Created | Updated Jun 2, 2006
'Divorce is the act whereby a marriage between two or more entities is dissolved'
In the United States, divorce is monitored not by the central government, but by its city-states. This is wholly and remarkably inefficient, which is precisely the way most seem to like it.
Grounds for divorce include adultery (where one spouse has sexual relations with someone other than her marriage partner), desertion (where a spouse leaves for brunch and doesn't return for Christmas), and cruelty (where a spouse conducts physical or mental torture upon the other spouse without the other spouse's consent: this shouldn't be mixed up with S&M).
Another lesser intense, but no less popular, reason for divorce is something called irreconcilable differences. Ironically this does not mean when a husband and a wife begin arguing. In fact, arguing seems to be a penultimate prerequisite for being married.
Irreconcilable differences is that point in any marriage where the husband and wife cease arguing because they both have given up on convincing the other to their point of view. It is at this moment that a marriage is actually over.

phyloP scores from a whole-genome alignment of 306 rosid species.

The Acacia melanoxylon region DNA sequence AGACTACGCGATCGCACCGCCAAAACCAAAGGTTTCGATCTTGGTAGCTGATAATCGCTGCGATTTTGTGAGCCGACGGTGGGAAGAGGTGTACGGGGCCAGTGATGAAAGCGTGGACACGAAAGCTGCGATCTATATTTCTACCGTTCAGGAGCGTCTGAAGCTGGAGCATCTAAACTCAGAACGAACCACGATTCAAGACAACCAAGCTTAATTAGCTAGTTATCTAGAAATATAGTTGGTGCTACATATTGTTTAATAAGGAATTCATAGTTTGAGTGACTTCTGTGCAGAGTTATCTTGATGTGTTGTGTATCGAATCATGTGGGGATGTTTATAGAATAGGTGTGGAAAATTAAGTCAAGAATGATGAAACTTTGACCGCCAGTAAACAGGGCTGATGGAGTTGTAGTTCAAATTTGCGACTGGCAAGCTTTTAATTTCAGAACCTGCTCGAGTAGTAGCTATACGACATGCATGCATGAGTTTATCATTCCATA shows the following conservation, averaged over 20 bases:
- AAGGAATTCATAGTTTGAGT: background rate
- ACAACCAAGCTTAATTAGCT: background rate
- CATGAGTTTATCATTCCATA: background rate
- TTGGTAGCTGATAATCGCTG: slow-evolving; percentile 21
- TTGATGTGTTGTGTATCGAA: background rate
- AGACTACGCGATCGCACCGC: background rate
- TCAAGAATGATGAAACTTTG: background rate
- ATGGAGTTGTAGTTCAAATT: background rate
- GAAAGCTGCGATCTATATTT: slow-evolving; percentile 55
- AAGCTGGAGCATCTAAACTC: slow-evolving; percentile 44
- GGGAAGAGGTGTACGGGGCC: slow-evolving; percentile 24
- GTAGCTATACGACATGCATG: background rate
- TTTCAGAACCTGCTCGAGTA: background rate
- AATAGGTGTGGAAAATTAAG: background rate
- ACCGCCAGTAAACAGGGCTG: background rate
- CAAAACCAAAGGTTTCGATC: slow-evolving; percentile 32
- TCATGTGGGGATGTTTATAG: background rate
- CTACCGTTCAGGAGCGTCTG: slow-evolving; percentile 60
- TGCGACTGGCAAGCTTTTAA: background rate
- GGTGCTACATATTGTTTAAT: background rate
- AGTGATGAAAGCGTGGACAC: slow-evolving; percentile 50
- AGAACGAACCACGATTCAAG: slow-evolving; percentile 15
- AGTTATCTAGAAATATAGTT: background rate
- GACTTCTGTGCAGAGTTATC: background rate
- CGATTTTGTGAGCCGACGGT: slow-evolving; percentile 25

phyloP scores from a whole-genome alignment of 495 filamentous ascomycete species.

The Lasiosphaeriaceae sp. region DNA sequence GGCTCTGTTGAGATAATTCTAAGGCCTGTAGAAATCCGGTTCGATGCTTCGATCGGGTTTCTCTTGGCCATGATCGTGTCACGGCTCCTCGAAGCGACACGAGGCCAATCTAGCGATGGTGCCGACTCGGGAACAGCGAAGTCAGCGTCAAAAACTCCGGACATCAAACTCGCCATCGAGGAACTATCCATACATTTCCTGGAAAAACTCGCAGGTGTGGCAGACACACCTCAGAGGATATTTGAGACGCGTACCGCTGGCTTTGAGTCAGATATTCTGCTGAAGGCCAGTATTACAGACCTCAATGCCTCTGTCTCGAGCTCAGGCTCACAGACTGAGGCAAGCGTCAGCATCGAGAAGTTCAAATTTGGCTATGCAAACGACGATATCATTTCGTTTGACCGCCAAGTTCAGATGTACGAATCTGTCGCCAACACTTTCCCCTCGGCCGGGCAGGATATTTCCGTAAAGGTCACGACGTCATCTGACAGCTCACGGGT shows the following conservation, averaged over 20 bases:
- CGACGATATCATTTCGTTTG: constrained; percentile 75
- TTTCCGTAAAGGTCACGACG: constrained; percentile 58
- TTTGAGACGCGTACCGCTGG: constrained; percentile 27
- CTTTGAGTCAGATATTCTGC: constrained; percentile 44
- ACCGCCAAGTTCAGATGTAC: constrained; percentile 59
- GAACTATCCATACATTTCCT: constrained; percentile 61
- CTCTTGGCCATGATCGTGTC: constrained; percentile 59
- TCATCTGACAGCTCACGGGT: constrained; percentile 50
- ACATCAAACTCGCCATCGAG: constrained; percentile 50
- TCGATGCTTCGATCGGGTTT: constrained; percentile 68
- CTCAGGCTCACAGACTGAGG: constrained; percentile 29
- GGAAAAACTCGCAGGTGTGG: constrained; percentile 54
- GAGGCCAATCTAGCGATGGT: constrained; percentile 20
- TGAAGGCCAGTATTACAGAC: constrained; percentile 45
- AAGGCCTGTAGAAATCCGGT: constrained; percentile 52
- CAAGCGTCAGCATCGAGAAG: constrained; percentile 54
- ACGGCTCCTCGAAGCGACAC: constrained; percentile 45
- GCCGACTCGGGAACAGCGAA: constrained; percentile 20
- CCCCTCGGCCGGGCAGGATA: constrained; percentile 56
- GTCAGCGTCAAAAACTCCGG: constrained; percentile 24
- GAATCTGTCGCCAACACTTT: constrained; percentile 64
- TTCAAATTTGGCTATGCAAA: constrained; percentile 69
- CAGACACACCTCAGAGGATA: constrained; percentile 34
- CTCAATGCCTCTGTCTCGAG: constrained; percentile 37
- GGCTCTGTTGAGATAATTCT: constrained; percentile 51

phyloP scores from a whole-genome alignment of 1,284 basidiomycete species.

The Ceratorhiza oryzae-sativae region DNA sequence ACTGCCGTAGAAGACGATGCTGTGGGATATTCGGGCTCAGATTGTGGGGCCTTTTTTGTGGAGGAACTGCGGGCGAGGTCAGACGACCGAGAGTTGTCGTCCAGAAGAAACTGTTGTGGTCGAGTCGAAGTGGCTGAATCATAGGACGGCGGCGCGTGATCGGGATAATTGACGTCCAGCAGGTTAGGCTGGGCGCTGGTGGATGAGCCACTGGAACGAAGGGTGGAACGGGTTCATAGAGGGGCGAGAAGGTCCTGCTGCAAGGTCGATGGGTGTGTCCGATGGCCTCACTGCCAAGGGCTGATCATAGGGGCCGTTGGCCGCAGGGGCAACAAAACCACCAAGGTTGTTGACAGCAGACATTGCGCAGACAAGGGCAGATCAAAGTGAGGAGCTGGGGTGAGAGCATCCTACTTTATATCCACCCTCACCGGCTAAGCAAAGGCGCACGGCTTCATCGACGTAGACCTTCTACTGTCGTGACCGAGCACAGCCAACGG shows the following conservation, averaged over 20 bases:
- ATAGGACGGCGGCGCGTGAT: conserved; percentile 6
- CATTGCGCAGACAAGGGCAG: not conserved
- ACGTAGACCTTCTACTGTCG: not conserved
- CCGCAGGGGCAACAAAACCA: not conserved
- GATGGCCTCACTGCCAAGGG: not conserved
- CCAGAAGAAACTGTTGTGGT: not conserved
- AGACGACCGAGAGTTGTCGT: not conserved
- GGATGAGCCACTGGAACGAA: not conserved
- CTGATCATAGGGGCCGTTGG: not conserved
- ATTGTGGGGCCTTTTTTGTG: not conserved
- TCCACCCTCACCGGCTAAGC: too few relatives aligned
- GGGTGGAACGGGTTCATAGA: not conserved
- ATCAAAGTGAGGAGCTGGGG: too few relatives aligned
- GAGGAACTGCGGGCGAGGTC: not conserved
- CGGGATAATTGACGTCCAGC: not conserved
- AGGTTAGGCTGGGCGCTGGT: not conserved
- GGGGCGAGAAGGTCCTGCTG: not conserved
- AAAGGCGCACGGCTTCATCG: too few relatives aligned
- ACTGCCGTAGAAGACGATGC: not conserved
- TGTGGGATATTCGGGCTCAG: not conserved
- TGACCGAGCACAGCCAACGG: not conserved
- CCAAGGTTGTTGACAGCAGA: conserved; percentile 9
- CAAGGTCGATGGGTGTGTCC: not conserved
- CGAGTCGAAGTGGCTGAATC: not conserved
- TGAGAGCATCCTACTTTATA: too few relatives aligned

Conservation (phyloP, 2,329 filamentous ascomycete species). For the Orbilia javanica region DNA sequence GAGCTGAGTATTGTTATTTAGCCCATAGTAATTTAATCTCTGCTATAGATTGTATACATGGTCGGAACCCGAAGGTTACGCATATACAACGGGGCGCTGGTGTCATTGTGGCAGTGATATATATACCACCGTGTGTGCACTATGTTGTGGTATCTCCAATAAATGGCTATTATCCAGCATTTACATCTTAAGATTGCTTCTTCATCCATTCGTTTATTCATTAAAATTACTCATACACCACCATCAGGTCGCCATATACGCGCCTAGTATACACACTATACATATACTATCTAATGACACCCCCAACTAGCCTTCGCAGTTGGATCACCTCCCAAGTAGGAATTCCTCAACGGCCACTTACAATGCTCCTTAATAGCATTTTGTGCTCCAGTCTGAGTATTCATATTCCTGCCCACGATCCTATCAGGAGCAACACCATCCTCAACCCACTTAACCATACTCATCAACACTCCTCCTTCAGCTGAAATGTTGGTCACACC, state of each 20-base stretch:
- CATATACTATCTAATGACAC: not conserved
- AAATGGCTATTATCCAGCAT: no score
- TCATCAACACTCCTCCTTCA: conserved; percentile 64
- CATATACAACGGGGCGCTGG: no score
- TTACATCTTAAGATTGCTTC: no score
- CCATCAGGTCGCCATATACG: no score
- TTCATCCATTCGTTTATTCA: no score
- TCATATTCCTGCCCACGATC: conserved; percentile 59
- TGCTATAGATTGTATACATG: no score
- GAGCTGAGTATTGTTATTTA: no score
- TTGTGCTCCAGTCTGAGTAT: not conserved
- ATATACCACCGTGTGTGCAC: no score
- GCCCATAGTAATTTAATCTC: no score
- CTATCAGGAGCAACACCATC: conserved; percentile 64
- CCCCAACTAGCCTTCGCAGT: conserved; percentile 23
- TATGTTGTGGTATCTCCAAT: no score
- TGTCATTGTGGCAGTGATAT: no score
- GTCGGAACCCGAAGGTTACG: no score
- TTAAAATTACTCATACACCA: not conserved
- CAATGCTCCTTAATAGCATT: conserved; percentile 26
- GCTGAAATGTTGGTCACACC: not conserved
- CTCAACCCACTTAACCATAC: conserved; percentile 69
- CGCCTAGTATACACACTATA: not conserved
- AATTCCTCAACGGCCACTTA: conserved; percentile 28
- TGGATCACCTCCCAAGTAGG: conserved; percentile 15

The divorce is therefore merely a rudimentary ritual in which the husband and wife announce to the populous of their world that they are in fact tired of arguing with each other. At which point society shouts back: "We know! Shut up about it!"
Once a marriage breaks down to the point where arguing is no longer an enjoyable event, many other issues come into play. Child custody is an example. The judicial system of a given country, state, or local community is required to objectively decide which parent gets the responsibility to care for and watch over the child for the duration of his or her existence as a child.
Alimony is another element, in which large amounts of money, property, and sanity are granted to one spouse by the other, usually by force, or threat of punishment. Alimony is usually paid by the male spouse to the female, regardless of what else is going on. Why this is the case is still a mystery, but may have something to do with that enigmatic smile on the judge after he and the female spouse return from his inner chamber.
Once divorce is officially declared by whatever officially-declaring government body it is that chooses to meddle into other people's private affairs, both parties are free to remarry; though preferably not to each other.